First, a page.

The clinical efficacy of lithium augmentation in refractory depression is hypothesized to depend on the ability of lithium to enhance presynaptic 5–hydroxytryptamine (5–HT) function. Since fenfluramine promotes release and inhibits reuptake of presynaptic 5–HT, we assessed its efficacy in augmenting ongoing tricyclic antidepressant treatment of refractory depression. Fifteen patients with DSM-III major depression failed to respond to treatment with desipramine 2.5 mg/kg/day or more (plasma levels of at least 125 ng/ml) given for at least 4 weeks. Fenfluramine 40–120 mg/day was then added to the ongoing desipramine in a placebo substitution design. There was no statistically significant evidence of either transient or sustained clinical improvement during the 2 weeks of fenfluramine augmentation. One patient appeared to respond to the treatment, but one appeared to worsen. Fenfluramine more than doubled steady-state plasma levels of desipramine. These findings suggest that lithium’s efficacy as an augmenting agent depends on properties that are not shared by fenfluramine. Fenfluramine cannot be recommended in the routine management of refractory depression.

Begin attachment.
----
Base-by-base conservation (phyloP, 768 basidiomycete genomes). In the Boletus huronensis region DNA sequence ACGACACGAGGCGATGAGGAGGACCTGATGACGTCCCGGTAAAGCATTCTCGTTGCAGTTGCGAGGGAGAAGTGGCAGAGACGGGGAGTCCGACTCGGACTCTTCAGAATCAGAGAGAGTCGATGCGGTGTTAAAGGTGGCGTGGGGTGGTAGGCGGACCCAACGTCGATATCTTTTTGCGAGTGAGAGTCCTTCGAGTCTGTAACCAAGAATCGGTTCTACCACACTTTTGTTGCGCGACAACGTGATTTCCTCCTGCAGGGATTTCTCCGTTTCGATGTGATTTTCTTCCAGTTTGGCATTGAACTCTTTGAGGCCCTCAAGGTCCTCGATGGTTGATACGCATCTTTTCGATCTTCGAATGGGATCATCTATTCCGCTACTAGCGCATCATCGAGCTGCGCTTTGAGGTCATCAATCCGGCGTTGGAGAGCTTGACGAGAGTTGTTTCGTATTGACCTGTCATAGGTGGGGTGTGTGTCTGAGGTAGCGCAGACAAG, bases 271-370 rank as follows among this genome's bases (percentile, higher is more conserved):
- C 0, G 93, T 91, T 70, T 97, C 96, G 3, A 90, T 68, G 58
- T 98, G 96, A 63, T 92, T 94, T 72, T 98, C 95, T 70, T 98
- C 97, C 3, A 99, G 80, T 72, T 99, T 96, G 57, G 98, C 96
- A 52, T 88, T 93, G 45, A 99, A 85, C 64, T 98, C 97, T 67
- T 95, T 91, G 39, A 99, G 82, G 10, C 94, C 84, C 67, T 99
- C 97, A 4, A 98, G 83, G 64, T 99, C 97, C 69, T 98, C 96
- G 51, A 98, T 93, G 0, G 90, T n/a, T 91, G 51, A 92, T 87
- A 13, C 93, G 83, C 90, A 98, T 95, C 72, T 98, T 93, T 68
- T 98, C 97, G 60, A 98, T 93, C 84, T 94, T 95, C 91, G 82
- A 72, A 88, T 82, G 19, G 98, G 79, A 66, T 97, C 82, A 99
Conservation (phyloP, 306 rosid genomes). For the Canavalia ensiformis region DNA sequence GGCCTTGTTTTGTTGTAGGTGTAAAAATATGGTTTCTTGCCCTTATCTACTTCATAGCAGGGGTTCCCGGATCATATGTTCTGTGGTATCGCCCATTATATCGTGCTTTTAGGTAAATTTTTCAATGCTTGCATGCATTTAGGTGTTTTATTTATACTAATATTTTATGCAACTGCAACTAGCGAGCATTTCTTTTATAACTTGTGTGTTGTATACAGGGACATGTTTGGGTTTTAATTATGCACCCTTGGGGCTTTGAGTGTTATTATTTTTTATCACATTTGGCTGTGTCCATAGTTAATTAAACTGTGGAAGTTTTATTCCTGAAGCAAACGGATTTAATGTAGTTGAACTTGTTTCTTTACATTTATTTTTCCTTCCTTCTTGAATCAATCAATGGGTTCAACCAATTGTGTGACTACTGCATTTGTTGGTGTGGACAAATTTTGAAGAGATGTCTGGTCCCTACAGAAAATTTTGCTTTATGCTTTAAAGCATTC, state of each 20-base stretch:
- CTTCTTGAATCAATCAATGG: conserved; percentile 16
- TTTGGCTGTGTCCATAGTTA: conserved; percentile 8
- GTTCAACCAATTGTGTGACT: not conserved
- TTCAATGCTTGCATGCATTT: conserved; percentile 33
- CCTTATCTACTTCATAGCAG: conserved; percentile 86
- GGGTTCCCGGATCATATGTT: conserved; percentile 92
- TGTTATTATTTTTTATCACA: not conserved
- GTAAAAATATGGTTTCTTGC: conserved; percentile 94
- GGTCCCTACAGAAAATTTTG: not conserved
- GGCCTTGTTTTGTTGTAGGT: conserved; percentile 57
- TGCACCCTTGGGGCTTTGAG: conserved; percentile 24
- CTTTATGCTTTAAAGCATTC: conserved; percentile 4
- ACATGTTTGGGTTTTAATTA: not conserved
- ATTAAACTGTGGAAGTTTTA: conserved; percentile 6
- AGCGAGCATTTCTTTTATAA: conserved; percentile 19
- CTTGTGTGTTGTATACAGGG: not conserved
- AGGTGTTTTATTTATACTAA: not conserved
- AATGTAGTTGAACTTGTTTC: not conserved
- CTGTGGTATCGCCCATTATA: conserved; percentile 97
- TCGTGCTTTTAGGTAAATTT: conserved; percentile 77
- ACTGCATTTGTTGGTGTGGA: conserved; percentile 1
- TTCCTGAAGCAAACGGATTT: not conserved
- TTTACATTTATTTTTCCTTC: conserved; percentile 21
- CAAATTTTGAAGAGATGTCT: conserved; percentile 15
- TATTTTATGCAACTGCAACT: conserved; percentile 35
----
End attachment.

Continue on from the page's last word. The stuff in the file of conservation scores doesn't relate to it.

|Original language||English (US)|
|Number of pages||6|
|Journal||Journal of Clinical Psychopharmacology|
|State||Published - Oct 1990|
ASJC Scopus subject areas
- Psychiatry and Mental health
- Pharmacology (medical)